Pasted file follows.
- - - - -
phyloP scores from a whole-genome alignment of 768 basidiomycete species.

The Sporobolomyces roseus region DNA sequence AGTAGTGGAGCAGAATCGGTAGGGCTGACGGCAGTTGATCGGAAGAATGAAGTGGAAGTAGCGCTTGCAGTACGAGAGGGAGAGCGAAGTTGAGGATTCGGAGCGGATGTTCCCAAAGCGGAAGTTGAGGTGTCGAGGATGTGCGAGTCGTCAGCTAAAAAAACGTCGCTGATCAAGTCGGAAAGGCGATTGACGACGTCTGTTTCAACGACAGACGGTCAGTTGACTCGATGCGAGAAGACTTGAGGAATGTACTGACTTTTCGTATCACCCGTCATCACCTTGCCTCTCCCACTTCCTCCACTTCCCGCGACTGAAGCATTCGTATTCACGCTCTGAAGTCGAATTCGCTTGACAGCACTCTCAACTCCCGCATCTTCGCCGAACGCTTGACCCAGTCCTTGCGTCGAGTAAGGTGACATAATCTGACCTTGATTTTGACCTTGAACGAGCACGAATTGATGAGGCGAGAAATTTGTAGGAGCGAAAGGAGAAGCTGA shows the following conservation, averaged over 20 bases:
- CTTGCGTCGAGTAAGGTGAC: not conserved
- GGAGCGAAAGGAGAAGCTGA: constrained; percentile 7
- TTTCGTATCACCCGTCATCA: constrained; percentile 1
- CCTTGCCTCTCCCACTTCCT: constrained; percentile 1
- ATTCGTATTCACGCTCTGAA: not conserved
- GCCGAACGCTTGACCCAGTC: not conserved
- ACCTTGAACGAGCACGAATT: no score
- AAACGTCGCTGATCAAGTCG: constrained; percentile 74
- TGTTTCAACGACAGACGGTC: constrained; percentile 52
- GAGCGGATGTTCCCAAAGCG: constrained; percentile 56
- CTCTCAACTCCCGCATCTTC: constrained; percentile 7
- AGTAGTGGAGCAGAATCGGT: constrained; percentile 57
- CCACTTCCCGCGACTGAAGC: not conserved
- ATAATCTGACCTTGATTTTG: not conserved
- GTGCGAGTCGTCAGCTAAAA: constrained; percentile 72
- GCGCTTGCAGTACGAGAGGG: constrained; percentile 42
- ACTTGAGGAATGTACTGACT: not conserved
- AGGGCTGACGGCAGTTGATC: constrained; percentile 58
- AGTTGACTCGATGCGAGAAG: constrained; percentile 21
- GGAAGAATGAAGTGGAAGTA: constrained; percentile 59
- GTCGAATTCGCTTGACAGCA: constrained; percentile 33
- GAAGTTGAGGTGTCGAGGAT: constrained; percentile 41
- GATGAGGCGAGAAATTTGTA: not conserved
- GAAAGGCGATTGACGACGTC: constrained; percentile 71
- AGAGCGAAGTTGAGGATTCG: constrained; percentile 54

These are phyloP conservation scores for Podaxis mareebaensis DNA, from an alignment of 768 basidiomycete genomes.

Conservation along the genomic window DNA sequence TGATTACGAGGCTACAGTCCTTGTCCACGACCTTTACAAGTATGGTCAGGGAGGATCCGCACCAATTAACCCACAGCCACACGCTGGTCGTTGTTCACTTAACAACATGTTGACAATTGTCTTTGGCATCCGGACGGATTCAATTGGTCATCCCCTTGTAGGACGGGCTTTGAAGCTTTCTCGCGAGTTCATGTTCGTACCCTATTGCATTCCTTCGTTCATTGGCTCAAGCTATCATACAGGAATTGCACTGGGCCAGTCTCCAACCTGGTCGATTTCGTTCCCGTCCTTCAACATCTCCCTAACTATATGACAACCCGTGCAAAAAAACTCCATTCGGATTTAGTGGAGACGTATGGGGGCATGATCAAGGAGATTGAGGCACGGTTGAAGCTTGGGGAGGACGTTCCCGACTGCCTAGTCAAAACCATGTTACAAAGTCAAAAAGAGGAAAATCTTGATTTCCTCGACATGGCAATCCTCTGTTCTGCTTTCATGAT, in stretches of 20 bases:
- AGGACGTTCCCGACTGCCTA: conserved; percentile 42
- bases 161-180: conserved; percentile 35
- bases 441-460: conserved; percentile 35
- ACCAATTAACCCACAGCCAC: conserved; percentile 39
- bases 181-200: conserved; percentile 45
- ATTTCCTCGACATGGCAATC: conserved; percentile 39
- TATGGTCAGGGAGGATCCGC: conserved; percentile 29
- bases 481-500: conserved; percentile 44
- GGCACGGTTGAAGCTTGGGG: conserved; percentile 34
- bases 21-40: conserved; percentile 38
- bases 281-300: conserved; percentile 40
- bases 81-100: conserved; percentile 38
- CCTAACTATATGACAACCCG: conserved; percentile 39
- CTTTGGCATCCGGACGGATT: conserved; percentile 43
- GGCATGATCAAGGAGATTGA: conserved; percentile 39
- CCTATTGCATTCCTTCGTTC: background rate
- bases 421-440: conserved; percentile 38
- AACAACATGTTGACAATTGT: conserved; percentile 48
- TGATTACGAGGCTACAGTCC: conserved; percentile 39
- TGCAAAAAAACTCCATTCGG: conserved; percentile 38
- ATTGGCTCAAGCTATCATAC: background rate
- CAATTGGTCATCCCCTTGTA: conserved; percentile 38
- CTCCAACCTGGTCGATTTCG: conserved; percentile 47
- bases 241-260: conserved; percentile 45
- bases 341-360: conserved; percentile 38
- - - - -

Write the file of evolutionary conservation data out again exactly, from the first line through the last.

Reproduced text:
phyloP scores from a whole-genome alignment of 768 basidiomycete species.

The Sporobolomyces roseus region DNA sequence AGTAGTGGAGCAGAATCGGTAGGGCTGACGGCAGTTGATCGGAAGAATGAAGTGGAAGTAGCGCTTGCAGTACGAGAGGGAGAGCGAAGTTGAGGATTCGGAGCGGATGTTCCCAAAGCGGAAGTTGAGGTGTCGAGGATGTGCGAGTCGTCAGCTAAAAAAACGTCGCTGATCAAGTCGGAAAGGCGATTGACGACGTCTGTTTCAACGACAGACGGTCAGTTGACTCGATGCGAGAAGACTTGAGGAATGTACTGACTTTTCGTATCACCCGTCATCACCTTGCCTCTCCCACTTCCTCCACTTCCCGCGACTGAAGCATTCGTATTCACGCTCTGAAGTCGAATTCGCTTGACAGCACTCTCAACTCCCGCATCTTCGCCGAACGCTTGACCCAGTCCTTGCGTCGAGTAAGGTGACATAATCTGACCTTGATTTTGACCTTGAACGAGCACGAATTGATGAGGCGAGAAATTTGTAGGAGCGAAAGGAGAAGCTGA shows the following conservation, averaged over 20 bases:
- CTTGCGTCGAGTAAGGTGAC: not conserved
- GGAGCGAAAGGAGAAGCTGA: constrained; percentile 7
- TTTCGTATCACCCGTCATCA: constrained; percentile 1
- CCTTGCCTCTCCCACTTCCT: constrained; percentile 1
- ATTCGTATTCACGCTCTGAA: not conserved
- GCCGAACGCTTGACCCAGTC: not conserved
- ACCTTGAACGAGCACGAATT: no score
- AAACGTCGCTGATCAAGTCG: constrained; percentile 74
- TGTTTCAACGACAGACGGTC: constrained; percentile 52
- GAGCGGATGTTCCCAAAGCG: constrained; percentile 56
- CTCTCAACTCCCGCATCTTC: constrained; percentile 7
- AGTAGTGGAGCAGAATCGGT: constrained; percentile 57
- CCACTTCCCGCGACTGAAGC: not conserved
- ATAATCTGACCTTGATTTTG: not conserved
- GTGCGAGTCGTCAGCTAAAA: constrained; percentile 72
- GCGCTTGCAGTACGAGAGGG: constrained; percentile 42
- ACTTGAGGAATGTACTGACT: not conserved
- AGGGCTGACGGCAGTTGATC: constrained; percentile 58
- AGTTGACTCGATGCGAGAAG: constrained; percentile 21
- GGAAGAATGAAGTGGAAGTA: constrained; percentile 59
- GTCGAATTCGCTTGACAGCA: constrained; percentile 33
- GAAGTTGAGGTGTCGAGGAT: constrained; percentile 41
- GATGAGGCGAGAAATTTGTA: not conserved
- GAAAGGCGATTGACGACGTC: constrained; percentile 71
- AGAGCGAAGTTGAGGATTCG: constrained; percentile 54

These are phyloP conservation scores for Podaxis mareebaensis DNA, from an alignment of 768 basidiomycete genomes.

Conservation along the genomic window DNA sequence TGATTACGAGGCTACAGTCCTTGTCCACGACCTTTACAAGTATGGTCAGGGAGGATCCGCACCAATTAACCCACAGCCACACGCTGGTCGTTGTTCACTTAACAACATGTTGACAATTGTCTTTGGCATCCGGACGGATTCAATTGGTCATCCCCTTGTAGGACGGGCTTTGAAGCTTTCTCGCGAGTTCATGTTCGTACCCTATTGCATTCCTTCGTTCATTGGCTCAAGCTATCATACAGGAATTGCACTGGGCCAGTCTCCAACCTGGTCGATTTCGTTCCCGTCCTTCAACATCTCCCTAACTATATGACAACCCGTGCAAAAAAACTCCATTCGGATTTAGTGGAGACGTATGGGGGCATGATCAAGGAGATTGAGGCACGGTTGAAGCTTGGGGAGGACGTTCCCGACTGCCTAGTCAAAACCATGTTACAAAGTCAAAAAGAGGAAAATCTTGATTTCCTCGACATGGCAATCCTCTGTTCTGCTTTCATGAT, in stretches of 20 bases:
- AGGACGTTCCCGACTGCCTA: conserved; percentile 42
- bases 161-180: conserved; percentile 35
- bases 441-460: conserved; percentile 35
- ACCAATTAACCCACAGCCAC: conserved; percentile 39
- bases 181-200: conserved; percentile 45
- ATTTCCTCGACATGGCAATC: conserved; percentile 39
- TATGGTCAGGGAGGATCCGC: conserved; percentile 29
- bases 481-500: conserved; percentile 44
- GGCACGGTTGAAGCTTGGGG: conserved; percentile 34
- bases 21-40: conserved; percentile 38
- bases 281-300: conserved; percentile 40
- bases 81-100: conserved; percentile 38
- CCTAACTATATGACAACCCG: conserved; percentile 39
- CTTTGGCATCCGGACGGATT: conserved; percentile 43
- GGCATGATCAAGGAGATTGA: conserved; percentile 39
- CCTATTGCATTCCTTCGTTC: background rate
- bases 421-440: conserved; percentile 38
- AACAACATGTTGACAATTGT: conserved; percentile 48
- TGATTACGAGGCTACAGTCC: conserved; percentile 39
- TGCAAAAAAACTCCATTCGG: conserved; percentile 38
- ATTGGCTCAAGCTATCATAC: background rate
- CAATTGGTCATCCCCTTGTA: conserved; percentile 38
- CTCCAACCTGGTCGATTTCG: conserved; percentile 47
- bases 241-260: conserved; percentile 45
- bases 341-360: conserved; percentile 38